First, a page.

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Sgt. Gabriel Garcia
Sgt. Gabriel Garcia, a father of three, is from Houston, Texas. He is 30 years old and on his third tour of duty in the Army. He describes for FRONTLINE the details of driving a convoy through the chaos of Baghdad's highways, and he explains how he copes with being away from his family while at the same time finding cohesiveness with his company in Iraq. "Ever since our team got together, we pretty much bonded," he says. "All the young guys are more like my sons than they are anything else. ... We all got our different characters, we all come from different places, but we were able to join in and be a family."

PFC Benjamin Morgan
Pfc. Benjamin Morgan, from Wilson, Okla., serves as a gunner with Dog Company. He has been in the Army for four years. Morgan describes a typical day for his unit, and says, "You kind of get numb to it, day after day, same patrols, same cleaning. A lot of times it feels good to go out and help civilians take control of their own lives again." He says the deaths of two fellow soldiers in his company have not caused him to question the mission, but have changed the way in which the team operates. "The gunners ride a little lower in their hatch now," he says. "You just try to make yourself less of a target."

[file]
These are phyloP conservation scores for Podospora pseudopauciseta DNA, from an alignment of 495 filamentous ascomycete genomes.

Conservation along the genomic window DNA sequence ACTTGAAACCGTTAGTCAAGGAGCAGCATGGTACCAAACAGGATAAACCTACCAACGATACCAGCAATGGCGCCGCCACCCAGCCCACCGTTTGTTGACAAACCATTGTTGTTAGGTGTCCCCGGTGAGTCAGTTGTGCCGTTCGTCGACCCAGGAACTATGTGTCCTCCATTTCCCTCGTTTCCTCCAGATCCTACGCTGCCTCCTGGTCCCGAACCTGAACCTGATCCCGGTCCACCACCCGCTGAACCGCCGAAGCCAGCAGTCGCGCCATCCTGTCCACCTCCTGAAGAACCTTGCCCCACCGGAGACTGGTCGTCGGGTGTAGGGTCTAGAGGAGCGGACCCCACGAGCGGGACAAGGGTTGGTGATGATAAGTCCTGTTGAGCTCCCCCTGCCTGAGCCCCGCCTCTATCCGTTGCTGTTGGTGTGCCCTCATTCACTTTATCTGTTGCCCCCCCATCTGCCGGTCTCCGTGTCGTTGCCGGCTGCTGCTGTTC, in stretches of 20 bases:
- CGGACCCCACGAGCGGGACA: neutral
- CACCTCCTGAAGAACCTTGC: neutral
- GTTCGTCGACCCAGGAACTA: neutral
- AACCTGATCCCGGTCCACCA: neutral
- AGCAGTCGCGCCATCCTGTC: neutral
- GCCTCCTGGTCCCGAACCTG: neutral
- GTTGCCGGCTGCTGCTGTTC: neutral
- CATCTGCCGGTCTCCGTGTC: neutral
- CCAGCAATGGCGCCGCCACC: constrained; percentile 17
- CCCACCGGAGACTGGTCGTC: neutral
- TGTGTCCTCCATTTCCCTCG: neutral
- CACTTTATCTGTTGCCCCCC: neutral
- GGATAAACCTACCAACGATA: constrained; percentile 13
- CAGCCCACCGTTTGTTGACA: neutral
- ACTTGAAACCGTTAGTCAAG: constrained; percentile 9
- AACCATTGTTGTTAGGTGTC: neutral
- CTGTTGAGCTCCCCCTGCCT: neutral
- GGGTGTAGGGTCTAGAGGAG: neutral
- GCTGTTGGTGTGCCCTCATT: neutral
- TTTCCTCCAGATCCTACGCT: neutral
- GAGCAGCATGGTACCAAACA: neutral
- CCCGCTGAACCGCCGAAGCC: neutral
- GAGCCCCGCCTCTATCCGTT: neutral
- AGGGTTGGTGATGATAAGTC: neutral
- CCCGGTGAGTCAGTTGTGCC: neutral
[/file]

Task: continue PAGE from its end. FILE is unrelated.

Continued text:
Pvt. Josue Reyes
Pvt. Josue Reyes, from Denton, Texas, was sent to Iraq straight out of basic training. At 19, he is the youngest member of Dog Company. Here, he talks about the fog of combat. "You don't really think about people actually trying to kill you," he says. "You just do it. You see a guy running away and he has an RPG. It sounds kind of savage, but if you don't kill him, he will kill you." Reyes also discusses the impact of the death of a fellow soldier, and the anxiety of constantly worrying over whether the car he passes on the street is filled with explosives or whether the base will be hit by a mortar round.

Capt. Jason Whiteley
Capt. Jason Whiteley, from Lumberton, Texas, has been in the Army for six years and is the commanding officer of the Misfits, the nine-man combat group followed by FRONTLINE's cameras. In this interview, he speaks candidly about the challenges of trying to navigate the political realities on the ground in Iraq, including the division of power among Iraq's tribal, religious and political leaders. He discusses the insurgency, describing an incident in which after U.S. troops built a soccer complex for the local community and hosted a soccer tournament, they were ambushed from the same complex by some of the people who had helped finance it. Whiteley is optimistic about the long-term viability of democracy in Iraq, but argues that for now, the Iraqi people need security and infrastructure repairs to improve their daily lives. And he says the Army needs to be frank about how much time will be necessary to achieve the mission in Iraq.

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posted feb. 22, 2005

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